External Validation and Personal Finance

I participate in a couple of online book clubs with a number of old friends (and friends of friends) who have been spread all over the country. In these clubs, we read a book a month and discuss them in an online forum with the understanding that we are exploring ideas and not necessarily trying to defend what we personally believe, but trying to understand the ideas better. Often, the discussions go far astray from the book itself, which is great.

Anyway, a question was recently posted to one of my book clubs that has left me thinking quite a bit lately:

Imagine that you were in a science experiment where you were cut off from society for ten years. You lived in your house alone and there was some space outdoors to exercise, but you had no direct human interaction, social media, texting, anything like that. If you wanted something, you could write it down and it would be given to you, so there’s no need to work. How would you spend your time?

The discussion about this question ended up boiling down to this:

What would you do in a world where you had zero access to external validation?

So, let’s be clear for a second: external validation means that your sense of pride is derived from the approval others show of your behavior. Your sense of feeling good about something you did comes from what other people think of it, not from what you think of the inherent worth of what you did. On the other hand, internal validation means that your sense of pride is derived from your own internal sense of having done the right thing. You feel good about yourself because you know you did the right thing. Most of us go through our lives guided by a mix of internal validation and external validation.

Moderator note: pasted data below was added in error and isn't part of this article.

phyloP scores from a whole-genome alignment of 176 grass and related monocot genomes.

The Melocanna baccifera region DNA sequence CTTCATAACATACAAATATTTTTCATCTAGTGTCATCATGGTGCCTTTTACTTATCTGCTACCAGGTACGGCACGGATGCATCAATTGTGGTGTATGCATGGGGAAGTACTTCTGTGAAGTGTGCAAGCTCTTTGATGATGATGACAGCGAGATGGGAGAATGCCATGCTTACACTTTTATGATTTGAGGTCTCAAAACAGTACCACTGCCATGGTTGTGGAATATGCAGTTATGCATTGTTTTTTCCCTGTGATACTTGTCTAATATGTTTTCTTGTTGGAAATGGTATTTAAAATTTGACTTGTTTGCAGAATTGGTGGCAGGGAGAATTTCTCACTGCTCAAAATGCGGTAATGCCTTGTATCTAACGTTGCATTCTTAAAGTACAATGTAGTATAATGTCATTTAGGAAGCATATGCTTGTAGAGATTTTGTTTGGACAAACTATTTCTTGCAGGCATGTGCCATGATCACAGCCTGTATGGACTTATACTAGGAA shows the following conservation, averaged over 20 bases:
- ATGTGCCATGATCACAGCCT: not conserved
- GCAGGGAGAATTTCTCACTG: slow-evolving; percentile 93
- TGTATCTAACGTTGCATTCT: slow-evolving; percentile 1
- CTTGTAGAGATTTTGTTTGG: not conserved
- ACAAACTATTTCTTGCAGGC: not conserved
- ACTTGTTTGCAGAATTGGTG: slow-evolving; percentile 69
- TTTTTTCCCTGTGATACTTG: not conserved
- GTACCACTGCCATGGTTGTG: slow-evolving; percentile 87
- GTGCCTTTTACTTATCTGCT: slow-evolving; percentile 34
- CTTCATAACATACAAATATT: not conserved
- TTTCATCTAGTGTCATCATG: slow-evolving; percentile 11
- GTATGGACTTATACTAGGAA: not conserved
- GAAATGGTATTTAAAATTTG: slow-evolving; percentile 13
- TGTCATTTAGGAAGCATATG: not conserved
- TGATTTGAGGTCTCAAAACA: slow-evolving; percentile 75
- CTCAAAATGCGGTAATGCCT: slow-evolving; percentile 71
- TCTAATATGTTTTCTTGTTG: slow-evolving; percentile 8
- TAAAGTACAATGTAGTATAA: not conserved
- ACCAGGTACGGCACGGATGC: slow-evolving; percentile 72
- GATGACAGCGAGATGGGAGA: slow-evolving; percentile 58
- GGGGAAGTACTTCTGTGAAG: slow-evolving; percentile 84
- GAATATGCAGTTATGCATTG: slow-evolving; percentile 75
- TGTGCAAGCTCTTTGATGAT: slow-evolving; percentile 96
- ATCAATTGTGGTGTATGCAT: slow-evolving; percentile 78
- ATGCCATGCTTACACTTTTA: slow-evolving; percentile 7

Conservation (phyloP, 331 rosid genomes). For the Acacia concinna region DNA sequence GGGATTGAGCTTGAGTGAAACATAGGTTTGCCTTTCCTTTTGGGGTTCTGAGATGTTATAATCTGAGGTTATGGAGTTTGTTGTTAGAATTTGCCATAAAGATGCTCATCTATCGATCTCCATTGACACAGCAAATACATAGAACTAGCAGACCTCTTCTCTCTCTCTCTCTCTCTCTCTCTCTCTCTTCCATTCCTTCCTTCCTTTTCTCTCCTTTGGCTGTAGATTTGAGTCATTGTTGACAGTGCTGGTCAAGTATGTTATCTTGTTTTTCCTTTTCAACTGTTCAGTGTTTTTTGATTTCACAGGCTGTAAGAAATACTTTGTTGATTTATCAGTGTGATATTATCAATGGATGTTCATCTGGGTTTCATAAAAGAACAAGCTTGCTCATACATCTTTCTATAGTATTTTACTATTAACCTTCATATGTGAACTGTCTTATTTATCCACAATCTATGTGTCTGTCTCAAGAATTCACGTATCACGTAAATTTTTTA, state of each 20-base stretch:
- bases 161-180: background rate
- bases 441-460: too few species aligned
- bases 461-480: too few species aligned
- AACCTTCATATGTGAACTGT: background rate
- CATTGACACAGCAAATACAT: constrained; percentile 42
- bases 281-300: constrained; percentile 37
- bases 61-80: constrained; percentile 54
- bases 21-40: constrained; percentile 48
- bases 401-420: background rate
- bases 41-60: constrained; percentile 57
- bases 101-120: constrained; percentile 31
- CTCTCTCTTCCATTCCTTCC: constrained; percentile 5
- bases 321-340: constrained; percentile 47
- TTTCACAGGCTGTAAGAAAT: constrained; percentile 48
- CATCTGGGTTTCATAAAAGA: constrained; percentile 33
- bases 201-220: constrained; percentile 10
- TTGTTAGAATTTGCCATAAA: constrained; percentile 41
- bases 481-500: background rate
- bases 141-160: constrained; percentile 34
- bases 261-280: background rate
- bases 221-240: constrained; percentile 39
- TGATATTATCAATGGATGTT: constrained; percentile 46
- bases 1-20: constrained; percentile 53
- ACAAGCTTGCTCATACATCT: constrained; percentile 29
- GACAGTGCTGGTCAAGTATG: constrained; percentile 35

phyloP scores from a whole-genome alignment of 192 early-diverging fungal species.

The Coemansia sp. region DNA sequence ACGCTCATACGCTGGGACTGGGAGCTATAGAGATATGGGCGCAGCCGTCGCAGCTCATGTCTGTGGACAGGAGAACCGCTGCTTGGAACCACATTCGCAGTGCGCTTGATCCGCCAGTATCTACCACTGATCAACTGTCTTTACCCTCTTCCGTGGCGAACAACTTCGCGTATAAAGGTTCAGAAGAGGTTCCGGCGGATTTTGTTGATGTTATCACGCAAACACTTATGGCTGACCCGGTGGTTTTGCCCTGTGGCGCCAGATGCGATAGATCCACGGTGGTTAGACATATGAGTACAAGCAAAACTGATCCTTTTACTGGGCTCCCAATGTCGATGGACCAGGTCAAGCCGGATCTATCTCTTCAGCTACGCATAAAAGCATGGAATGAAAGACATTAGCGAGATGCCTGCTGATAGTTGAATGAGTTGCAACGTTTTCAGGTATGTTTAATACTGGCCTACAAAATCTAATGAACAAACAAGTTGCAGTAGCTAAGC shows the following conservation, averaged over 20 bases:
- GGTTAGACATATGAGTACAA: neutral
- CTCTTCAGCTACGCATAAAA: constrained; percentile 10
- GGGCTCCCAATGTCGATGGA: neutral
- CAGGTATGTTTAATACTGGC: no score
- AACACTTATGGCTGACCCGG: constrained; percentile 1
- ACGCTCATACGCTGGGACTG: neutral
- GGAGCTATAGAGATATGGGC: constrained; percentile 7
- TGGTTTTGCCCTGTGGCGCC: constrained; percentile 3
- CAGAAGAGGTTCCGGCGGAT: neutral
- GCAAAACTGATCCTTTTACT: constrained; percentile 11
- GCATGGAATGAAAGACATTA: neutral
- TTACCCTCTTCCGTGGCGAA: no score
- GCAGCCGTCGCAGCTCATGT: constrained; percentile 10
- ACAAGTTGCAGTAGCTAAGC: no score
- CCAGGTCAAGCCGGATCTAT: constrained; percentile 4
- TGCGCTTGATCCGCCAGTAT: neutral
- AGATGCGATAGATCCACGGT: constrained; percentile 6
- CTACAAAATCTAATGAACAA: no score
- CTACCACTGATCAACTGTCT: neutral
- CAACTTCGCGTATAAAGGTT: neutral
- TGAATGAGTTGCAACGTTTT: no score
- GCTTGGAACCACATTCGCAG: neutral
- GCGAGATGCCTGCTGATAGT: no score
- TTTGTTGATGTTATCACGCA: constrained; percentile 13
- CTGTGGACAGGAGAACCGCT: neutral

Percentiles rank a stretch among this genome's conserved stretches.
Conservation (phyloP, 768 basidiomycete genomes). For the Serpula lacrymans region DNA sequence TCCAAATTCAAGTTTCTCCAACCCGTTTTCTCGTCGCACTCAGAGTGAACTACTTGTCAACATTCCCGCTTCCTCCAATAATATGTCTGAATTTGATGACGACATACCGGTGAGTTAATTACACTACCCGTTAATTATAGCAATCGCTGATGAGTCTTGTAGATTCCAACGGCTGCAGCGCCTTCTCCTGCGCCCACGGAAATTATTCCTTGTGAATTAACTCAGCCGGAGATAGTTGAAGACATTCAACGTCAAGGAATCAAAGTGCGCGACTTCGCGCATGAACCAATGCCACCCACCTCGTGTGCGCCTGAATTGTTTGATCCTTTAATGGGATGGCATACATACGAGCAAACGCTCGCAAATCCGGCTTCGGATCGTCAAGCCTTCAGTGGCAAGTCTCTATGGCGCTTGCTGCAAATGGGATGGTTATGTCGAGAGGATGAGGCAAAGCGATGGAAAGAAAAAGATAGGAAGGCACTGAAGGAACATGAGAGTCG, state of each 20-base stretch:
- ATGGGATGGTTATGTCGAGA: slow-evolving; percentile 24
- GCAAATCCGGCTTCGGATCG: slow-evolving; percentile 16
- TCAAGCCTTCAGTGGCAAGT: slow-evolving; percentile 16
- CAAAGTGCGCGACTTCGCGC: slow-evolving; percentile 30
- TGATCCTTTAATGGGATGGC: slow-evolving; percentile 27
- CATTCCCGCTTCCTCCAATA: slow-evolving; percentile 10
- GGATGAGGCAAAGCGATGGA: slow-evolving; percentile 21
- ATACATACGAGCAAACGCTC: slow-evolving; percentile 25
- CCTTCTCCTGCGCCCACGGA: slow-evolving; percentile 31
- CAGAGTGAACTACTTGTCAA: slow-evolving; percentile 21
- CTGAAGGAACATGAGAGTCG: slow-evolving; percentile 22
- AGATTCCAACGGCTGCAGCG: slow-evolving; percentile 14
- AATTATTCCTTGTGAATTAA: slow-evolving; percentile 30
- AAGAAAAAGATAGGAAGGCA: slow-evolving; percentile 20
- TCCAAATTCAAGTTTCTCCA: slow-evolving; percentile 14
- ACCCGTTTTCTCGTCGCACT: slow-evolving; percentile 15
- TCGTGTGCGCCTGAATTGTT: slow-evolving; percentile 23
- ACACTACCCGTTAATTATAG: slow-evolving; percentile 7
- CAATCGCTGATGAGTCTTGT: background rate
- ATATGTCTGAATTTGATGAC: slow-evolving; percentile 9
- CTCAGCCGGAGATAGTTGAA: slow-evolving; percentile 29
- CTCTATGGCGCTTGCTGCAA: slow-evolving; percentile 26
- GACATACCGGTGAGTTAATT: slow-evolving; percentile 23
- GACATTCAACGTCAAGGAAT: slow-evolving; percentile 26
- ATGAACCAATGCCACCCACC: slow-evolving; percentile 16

What if there was no external validation? What if there was no one around to applaud when you did something that they deemed good, and no one around to frown when you did something that they deemed bad? What would you do?

Most of the answers boiled down to a few common areas. People would become much more casual with things that are minor social no-nos, like picking their nose. People would dig into hobbies that they think their current friends and family would see as “too nerdy.” Several people liked the notion of no longer mowing the grass or cutting their hair.

As the discussion went on, I came to a quick twofold realization.

One, most of the things that people said they’d stop doing had some sort of financial cost associated with them. Getting their hair cut requires a visit to the salon or the barber and often additional hair care costs. Mowing the lawn requires a mower and gas and often additional landscaping costs. A lot of the regular social activities that people mentioned involved spending money or donating to a cause they didn’t care about.

At the same time, most of the things that people said they’d start doing had virtually no financial cost associated with them. Many of those things involved just being more comfortable in their own skin. Some of them involved “nerdy” hobbies, but they were often things like reading or watching more science fiction or playing roleplaying games (which you can do for free).

I thought about my own list. I’ve already chopped down a lot of external validation needs in my own life, but I recognize that there are still a number of things I do for external validation. I would definitely spend less time and money on lawn care. I would wear clothes until they were even more worn than I do, because some of my favorite clothes are well-worn shirts and hoodies and jeans which just reach a point where I don’t feel like I should wear them in public. Truthfully, I often wonder why I do those things.

At previous points in my life, I often considered what others thought of me when I bought cars and gadgets and clothes and I sought their validation after the purchase. I would often go along to do expensive things like golf outings and expensive dinners just to get that nod of approval from others.